Lawyers for a television show about the Clark County district attorney’s office said Tuesday that defense attorneys who want the show’s cameras banned from a murder trial made a “baseless” claim with the Nevada Supreme Court.
My Entertainment TV, the production company for Investigation Discovery’s “Las Vegas Law,” wants to film the trial of 24-year-old Michael Solid. He is accused in the slaying of 15-year-old Marcos Vicente Arenas, a Las Vegas high school student who was run over after he refused to give up his iPad on May 16, 2013.
Attorneys with the Clark County special public defender’s office, representing Solid, have argued that the television program, which was recently greenlit for a second season, is not a news entity and should not be allowed to record the trial under Supreme Court rules.
But Lisa Zastrow, a lawyer for the production crew, pointed to the guidelines on electronic coverage of court proceedings that state all courtrooms are subject to electronic coverage.
Zastrow also noted that local television news cameras, along with Las Vegas Review-Journal still photographers, are allowed to record the trial.
Solid “will suffer no harm, much less irreparable harm, as My Entertainment TV’s cameras are indistinguishable from other media outlets,” Zastrow wrote. “In contrast … harm will come to My Entertainment as its cameras will be removed from the trial which is currently ongoing, thereby wholly depriving My Entertainment from being allowed to film this newsworthy trial.”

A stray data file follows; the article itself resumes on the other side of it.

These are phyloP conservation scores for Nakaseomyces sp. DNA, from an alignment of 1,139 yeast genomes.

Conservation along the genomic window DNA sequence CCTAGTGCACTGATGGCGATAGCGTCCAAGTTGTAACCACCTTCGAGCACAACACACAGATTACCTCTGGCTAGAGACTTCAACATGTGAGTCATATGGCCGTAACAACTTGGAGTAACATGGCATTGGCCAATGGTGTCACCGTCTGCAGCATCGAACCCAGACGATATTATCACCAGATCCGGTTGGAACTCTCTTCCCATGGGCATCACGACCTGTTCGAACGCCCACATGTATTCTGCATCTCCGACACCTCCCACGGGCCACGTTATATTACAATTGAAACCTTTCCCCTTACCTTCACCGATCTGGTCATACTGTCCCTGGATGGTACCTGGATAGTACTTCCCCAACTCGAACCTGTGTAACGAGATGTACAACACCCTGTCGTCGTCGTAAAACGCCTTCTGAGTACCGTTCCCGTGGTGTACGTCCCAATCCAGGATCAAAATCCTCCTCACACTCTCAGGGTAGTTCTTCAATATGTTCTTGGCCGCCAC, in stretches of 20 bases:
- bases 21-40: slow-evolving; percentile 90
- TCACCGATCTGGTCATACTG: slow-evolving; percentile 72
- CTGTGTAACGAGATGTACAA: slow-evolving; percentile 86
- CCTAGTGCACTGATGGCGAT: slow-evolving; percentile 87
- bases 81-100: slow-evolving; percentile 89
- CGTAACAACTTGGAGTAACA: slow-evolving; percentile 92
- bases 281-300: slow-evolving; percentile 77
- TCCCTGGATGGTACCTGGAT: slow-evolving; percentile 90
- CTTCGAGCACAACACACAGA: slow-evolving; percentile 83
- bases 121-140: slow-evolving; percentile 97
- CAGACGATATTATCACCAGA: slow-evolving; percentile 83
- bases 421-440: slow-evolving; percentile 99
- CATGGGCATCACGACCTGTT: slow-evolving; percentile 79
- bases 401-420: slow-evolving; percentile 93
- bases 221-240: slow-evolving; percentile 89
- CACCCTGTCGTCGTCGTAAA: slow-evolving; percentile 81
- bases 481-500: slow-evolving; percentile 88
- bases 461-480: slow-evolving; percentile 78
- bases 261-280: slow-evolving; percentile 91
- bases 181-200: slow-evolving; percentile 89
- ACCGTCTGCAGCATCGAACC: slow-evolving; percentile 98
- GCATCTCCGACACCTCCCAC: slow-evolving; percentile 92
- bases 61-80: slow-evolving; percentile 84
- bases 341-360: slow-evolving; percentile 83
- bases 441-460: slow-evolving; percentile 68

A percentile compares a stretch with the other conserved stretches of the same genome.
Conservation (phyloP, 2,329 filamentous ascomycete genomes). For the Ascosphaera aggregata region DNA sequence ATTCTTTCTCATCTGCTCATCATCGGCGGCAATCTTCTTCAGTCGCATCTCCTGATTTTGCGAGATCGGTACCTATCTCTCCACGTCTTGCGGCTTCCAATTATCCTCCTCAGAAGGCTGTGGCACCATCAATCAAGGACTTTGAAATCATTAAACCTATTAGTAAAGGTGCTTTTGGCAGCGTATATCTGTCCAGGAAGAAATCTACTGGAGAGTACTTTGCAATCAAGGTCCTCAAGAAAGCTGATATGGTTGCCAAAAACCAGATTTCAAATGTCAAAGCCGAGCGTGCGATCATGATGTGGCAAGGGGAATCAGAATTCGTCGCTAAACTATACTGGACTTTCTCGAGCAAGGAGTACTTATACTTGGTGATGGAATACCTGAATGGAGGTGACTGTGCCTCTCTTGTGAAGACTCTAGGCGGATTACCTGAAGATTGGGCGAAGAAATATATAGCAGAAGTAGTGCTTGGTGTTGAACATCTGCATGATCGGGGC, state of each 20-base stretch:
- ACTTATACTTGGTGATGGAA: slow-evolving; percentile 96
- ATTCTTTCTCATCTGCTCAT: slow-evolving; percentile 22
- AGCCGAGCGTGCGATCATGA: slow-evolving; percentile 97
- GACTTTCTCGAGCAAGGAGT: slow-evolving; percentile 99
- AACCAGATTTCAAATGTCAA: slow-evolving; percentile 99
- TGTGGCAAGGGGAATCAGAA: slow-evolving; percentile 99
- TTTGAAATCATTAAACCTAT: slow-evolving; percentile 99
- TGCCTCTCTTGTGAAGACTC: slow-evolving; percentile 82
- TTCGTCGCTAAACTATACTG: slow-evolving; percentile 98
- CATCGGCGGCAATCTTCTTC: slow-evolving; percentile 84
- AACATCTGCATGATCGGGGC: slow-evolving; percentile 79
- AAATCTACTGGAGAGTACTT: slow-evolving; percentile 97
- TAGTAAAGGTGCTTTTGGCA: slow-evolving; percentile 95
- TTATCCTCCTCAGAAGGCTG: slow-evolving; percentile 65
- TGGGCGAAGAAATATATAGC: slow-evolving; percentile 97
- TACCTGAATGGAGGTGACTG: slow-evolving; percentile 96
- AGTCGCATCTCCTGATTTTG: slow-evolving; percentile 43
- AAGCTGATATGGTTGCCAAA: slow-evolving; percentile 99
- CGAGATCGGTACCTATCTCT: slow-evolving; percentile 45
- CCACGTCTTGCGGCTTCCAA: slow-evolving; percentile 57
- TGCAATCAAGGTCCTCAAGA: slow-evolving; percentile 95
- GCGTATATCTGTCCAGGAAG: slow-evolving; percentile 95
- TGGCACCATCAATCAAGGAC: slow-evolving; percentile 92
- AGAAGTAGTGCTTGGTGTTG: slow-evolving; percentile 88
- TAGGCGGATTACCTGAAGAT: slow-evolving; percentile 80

District Judge Valerie Adair ruled earlier this week that the so-called “docudrama” should be treated no differently than any other news entity when it comes to filming in court.
Defense lawyers immediately filed an appeal with the Supreme Court, arguing that the production company provides entertainment, rather than news.
The high court defines a news reporter as “any person who gathers, prepares, collects, photographs, records, writes, edits, reports, or publishes news or information that concerns local, national, or international events or other matters of public interest for dissemination to the public.”
Opening statements are expected to start Wednesday morning, when Investigation Discovery crews and local media are expected to start filming.
The Supreme Court had not issued a decision as of Tuesday evening.
Authorities said Arenas was pulled into the street and run over by a Ford Explorer speeding away after Solid and Jacob Dismont tried to steal the device a few blocks from Bonanza High School.
Dismont, now 21, pleaded guilty last week to second-degree murder and conspiracy to commit robbery and is awaiting sentencing.
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